Six day infant found stuffed in pillowcase, dumped in medical waste bin at King Edward Hospital - mum arrested
THE time has come for society to stop being in denial that children do have sex, and therefore need to be encouraged to use birth control pills, injections, implants and condoms – which are all free of charge - if they cannot abstain. It is also high time that women who are
pregnant approached healthcare professionals and social workers about putting their unwanted babies up for adoption, instead of dumping them in garbage bins and storm water drains.
This is the strong message from KwaZulu-Natal Health MEC Dr Sibongiseni Dhlomo, following the shock discovery of a live six-day old infant who dumped in the province this week. This latest baby had been stuffed into a pillow case which was then tied up and thrown into potentially hazardous medical waste bin inside King Edward VIII Hospital.
The baby had been born at 8 months, weighing 1,2kg and was being fed through an intravenous tube. He was being kept in an incubator in the hospital's nursery to receive antibiotics and bide his time for weight gain. It is alleged that on the night of Thursday, 14 February 2019, the baby's 20 year-old mother, from KwaMashu, had been breastfeeding him in the nursery. While the nurse had gone into the neighbouring ward, the mother allegedly wrapped him up in linen saver, put him inside the pillow, tied it up, and threw him into bin. She allegedly placed pieces of paper on top to conceal the pillow and closed the bin.
When the nurse returned and discovered that the baby had gone missing, she asked the mother about his whereabouts, and she pleaded ignorance. The nurse then sounded the alarm bell and a frantic search for the baby began. According to Sister Makhosazana Hlophe, the nurses looked for the baby under hospital beds, over the windows, and even pulled up the linen from other patients hospital beds.
The pillow containing him was eventually found in a medical waste bin. The tiny baby had signs of suffocation, but was still breathing. A doctor was immediately called to resuscitate the him. Nurses who were on duty at the time said that the bin could have contained anything from used needles, blood or human tissue. The bin had been due to be thrown away the next day, along with other medical waste, for eventual incineration.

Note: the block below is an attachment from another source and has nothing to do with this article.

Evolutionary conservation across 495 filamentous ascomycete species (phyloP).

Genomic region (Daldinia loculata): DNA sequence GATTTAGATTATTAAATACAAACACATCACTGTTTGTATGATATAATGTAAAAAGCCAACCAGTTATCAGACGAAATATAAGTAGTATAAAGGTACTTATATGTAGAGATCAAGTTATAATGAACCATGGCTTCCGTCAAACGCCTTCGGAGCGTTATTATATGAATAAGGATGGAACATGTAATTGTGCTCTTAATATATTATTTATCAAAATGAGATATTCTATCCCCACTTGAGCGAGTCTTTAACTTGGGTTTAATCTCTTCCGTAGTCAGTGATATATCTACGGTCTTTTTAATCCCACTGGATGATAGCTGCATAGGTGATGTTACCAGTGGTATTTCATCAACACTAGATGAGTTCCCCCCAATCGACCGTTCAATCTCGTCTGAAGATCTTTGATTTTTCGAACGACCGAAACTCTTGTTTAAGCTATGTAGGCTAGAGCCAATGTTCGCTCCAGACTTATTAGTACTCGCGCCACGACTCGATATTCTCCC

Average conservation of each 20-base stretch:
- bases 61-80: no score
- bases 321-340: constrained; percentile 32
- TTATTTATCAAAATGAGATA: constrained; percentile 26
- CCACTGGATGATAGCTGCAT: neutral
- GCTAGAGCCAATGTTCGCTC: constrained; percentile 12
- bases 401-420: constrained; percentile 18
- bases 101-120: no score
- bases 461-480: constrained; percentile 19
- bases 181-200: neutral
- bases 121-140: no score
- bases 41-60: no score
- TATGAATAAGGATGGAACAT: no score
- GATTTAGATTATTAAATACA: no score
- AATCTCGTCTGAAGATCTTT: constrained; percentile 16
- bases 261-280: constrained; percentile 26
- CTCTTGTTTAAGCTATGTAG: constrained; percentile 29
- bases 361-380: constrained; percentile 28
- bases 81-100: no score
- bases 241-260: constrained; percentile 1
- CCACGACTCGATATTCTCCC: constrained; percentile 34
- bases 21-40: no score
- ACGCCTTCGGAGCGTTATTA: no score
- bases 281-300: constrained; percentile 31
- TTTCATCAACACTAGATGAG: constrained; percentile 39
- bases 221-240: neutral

The baby's mother has since been arrested in connection with the incident, and is due to appear in court on Monday. This latest incident occurred just three days after another infant was rescued from inside a storm water drain in Newlands East.
MEC Dhlomo has thanked the nursing staff of King Edward VIII Hospital - who begin each shift with a prayer – for rallying together and leaving no stone unturned when searching for the baby. The MEC says, however, that the situation whereby unwanted babies are being dumped cannot be allowed to continue. He is therefore calling for frank and honest discussion involving parents, guardians and their children, about sex and reproductive health.
"This is the second incident in one week in the same province. We are happy that both babies are alive. From the little history that we have, this 20 year-old mother – who has another child - had received a clear message from her boyfriend and from her father that she should not come back with the baby. We want to alert such citizens that there will always be support from government in the form of contraceptives; safe termination of pregnancy if it's still early enough; or putting the unwanted baby up for adoption.
"These incidents that we are seeing mean that we need to strengthen awareness about the numerous contraception options that are available. Women should not be falling pregnant when they don't want to, so that they do not find themselves in such situations. They must come forward so that we can assist them. If a mistake happens and someone falls pregnant, government will take that baby and put them in adoption programmes. So, such things should not be happening. Now, the mother of this baby is in police custody, and she's unlikely to ever see her baby again.
"We also want to appeal to parents to speak to their children about delaying their sexual debut. Children need to be encouraged to use condoms and know that there is something called birth control through the contraceptives and condoms that we offer free of charge. If we do not speak to our children as parents, they will get the wrong advice from elsewhere."